The Comics Code Authority was established in 1954 to stop comic books from melting children’s brains into juvenile delinquency. With its myriad and unclear rules, the CCA did away with the EC Horror comics of the 1950s, as well as many Western and Crime comics. Warren Publishing (who also ran Famous Monsters of Filmland) continued to publish horror comics in black-and-white as “magazines.” Since 2007, New Comic Company LLC and Dark Horse have worked to republish Creepy magazine as The Creepy Archives. The 26th installment collects Creepy #123-127, nearly 300 pages of Creepy comics and it’s a lot of fun.

One of the best parts, oddly, is the ads. There are pages dedicated to selling masks, and my favorite, an ad that runs twice selling “Genuine Soil from Dracula’s Castle.” I’m tempted to clip out the form and send my $9.95 plus $2 for shipping. It’s impossible not to have fun as you flip through the ads and think about what you would do with a vial full of Dracula’s finest dirt.

The stories can be great too. “Kiss of the Plague” by Doug Moench and Leo Sommers & Alex Toth, “The Prometheus” by Rich Margopoulos and John Garcia & Rudy Nebres, “Dreamer” by Nicola Cuti and Fred Carrillo, “Forbidden Fruit” by Bruce Jones and Luis Bermejo, “Prism Second Generation Blues” by Gerry Boudreau and Noly Panaligan, and “Daddy is a Werewolf” by Nicola Cuti and Fred Carrillo are all excellent. Though they’re varied in setting—some western, some crime, some fantasy—these stories lean into the weirdness and the melodrama inherent in horror stories. The artists cut loose, bringing to life the black-and-white macabre. The writers have fun, leaning into puns. For example a German shepard (as in a person who herds sheep)  the villain in “Prism Second Generation Blues.”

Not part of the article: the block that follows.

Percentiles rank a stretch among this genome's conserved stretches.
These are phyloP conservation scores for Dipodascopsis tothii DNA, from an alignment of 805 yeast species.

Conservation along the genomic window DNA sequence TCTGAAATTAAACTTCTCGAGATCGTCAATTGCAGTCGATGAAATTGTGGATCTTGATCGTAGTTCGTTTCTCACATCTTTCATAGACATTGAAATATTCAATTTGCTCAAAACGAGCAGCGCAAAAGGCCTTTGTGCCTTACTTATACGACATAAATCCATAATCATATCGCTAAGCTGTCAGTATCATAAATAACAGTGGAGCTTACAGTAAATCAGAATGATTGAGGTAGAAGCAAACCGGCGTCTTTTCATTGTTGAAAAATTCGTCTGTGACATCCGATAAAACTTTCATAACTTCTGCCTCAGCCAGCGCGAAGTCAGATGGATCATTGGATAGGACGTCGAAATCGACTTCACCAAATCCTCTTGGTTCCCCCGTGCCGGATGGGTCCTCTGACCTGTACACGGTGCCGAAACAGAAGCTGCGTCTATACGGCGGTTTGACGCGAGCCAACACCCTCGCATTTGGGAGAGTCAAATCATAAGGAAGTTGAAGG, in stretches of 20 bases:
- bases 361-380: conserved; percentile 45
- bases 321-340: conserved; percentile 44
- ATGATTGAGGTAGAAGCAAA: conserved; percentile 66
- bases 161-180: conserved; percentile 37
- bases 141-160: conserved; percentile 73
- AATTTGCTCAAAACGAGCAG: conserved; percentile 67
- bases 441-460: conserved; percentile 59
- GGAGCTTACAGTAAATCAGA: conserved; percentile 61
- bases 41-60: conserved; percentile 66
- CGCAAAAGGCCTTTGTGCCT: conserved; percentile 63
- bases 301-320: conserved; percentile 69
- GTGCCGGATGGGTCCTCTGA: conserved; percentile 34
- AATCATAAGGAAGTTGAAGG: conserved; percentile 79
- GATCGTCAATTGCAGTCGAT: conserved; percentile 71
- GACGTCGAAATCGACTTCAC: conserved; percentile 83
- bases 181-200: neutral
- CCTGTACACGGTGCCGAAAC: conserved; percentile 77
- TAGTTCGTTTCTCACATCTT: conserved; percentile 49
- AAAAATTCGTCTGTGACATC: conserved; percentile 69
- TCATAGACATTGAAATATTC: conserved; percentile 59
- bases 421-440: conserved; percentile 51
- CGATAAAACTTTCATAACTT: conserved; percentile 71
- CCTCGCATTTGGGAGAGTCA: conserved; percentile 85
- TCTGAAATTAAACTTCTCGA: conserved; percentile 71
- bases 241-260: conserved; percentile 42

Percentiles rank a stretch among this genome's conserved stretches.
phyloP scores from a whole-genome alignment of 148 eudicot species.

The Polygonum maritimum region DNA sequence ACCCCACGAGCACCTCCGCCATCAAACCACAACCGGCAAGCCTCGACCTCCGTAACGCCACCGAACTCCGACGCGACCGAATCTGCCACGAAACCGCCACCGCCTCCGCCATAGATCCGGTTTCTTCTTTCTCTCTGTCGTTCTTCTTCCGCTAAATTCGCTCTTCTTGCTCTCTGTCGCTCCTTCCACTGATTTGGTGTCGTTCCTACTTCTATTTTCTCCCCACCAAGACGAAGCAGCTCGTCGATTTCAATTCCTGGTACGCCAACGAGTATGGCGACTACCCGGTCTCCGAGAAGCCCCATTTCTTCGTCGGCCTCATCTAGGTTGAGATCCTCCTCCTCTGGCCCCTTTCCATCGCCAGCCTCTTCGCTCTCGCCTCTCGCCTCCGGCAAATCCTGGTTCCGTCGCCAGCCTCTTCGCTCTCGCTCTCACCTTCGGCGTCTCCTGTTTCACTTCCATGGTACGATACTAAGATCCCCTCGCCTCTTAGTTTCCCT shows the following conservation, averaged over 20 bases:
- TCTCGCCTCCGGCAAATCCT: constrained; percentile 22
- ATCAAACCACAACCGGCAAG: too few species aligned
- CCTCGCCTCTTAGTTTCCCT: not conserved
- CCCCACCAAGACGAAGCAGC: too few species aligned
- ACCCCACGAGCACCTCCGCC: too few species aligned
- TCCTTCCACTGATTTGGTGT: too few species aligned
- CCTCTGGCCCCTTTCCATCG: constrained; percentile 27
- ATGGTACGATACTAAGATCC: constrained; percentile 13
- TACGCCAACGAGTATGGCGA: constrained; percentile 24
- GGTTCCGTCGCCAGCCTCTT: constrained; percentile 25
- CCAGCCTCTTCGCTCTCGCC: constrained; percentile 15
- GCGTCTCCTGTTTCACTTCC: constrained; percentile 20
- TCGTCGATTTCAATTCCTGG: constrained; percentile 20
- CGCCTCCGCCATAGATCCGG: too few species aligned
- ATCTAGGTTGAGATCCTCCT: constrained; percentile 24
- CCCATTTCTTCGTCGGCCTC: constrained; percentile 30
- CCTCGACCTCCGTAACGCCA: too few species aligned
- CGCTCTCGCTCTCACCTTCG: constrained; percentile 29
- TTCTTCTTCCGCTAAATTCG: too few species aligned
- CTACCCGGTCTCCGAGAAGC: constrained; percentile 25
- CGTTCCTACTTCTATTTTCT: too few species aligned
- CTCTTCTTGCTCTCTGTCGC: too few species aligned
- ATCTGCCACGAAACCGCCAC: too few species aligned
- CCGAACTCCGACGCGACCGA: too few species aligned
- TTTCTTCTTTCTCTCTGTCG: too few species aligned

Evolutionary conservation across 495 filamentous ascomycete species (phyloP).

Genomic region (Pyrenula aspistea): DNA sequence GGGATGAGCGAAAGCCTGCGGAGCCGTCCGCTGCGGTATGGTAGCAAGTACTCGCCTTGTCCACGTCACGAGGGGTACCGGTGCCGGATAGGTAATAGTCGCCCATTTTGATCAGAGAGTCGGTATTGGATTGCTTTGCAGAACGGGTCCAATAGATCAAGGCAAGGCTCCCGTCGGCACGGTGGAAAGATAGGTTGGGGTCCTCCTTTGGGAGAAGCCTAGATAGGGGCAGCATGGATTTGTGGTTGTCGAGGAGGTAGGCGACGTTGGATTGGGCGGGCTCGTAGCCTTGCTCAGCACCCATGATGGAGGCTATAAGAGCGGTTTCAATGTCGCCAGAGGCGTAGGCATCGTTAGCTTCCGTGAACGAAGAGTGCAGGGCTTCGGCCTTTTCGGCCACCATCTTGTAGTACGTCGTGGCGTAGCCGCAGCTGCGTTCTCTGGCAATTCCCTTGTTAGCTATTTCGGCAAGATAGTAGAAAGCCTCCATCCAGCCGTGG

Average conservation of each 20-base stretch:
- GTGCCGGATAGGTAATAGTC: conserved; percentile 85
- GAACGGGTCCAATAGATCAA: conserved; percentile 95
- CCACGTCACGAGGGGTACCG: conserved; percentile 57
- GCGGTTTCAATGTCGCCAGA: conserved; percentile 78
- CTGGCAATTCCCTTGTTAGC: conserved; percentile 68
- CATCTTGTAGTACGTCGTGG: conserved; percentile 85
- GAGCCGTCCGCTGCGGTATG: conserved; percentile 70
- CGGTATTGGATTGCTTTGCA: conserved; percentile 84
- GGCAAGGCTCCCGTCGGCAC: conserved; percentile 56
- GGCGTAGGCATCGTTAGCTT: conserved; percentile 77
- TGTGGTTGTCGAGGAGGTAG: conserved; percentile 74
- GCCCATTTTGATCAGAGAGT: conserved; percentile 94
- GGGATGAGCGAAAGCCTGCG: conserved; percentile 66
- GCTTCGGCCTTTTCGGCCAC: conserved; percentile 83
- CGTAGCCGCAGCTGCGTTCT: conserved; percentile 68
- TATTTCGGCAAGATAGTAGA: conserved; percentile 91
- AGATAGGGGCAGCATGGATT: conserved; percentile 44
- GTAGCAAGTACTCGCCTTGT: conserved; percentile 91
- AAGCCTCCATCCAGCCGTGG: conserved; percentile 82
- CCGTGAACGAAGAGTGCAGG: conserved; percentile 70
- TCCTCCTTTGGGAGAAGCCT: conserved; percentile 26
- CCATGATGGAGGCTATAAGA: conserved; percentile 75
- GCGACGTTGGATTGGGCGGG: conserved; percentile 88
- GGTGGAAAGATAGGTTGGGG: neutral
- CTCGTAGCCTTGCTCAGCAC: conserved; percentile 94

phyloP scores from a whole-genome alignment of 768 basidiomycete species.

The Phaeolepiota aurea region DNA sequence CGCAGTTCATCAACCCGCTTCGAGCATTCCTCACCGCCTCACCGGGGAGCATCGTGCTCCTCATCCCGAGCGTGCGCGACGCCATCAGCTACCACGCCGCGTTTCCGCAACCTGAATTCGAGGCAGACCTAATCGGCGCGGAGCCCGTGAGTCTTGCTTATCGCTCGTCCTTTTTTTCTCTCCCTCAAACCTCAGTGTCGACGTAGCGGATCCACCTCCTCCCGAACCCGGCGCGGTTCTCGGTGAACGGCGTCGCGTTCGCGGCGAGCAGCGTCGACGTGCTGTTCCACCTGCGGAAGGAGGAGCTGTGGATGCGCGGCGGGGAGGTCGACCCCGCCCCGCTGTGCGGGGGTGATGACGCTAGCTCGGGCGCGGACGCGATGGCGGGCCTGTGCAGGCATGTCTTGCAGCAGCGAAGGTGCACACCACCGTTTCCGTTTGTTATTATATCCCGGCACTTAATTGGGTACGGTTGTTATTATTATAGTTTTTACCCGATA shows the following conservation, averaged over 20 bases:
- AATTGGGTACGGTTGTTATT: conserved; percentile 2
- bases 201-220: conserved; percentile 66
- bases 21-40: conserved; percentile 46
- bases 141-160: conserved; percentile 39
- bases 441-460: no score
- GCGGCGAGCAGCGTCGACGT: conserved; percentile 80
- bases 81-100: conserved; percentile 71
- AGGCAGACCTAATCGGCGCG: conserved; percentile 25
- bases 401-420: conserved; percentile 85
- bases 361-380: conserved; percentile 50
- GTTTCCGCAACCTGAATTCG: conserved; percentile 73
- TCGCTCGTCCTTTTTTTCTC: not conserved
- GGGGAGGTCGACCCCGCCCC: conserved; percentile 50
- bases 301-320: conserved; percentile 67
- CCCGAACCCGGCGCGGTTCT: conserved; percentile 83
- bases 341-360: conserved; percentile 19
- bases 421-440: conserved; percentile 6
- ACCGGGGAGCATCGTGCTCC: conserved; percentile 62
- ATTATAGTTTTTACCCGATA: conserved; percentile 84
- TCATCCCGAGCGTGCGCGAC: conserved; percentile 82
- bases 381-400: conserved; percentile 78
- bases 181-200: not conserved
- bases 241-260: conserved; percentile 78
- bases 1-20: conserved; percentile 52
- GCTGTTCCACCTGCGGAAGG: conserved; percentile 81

The bad stories in the anthology fail by reaching for too lofty of goals. Some try to address the Holocaust with the addition of supernatural horror. Another takes a stab at portraying the American-Indian Genocide that took place in the United States. All of these stories, black-and-white horror comics under twenty pages, fail in insensitive and stupid ways. The creatives who made these attempts seem to have no idea what they’re working on. A little self-awareness, or editorial intervention, would’ve gone a long way.

Creepy Archives vol. 26 tells simple stories, full of melodrama and exaggerated pictures. There’s a Christmas issue in this volume (#125), and quite a few good stories beside that. If you like Creepshow (an homage to Creepy), Black Sabbath (the film, not the band, though both are great), and The Twilight Zone, you’ll have a good time reading Creepy Archives vol. 26.

Creepy Archives vol. 26 is available from Dark Horse now.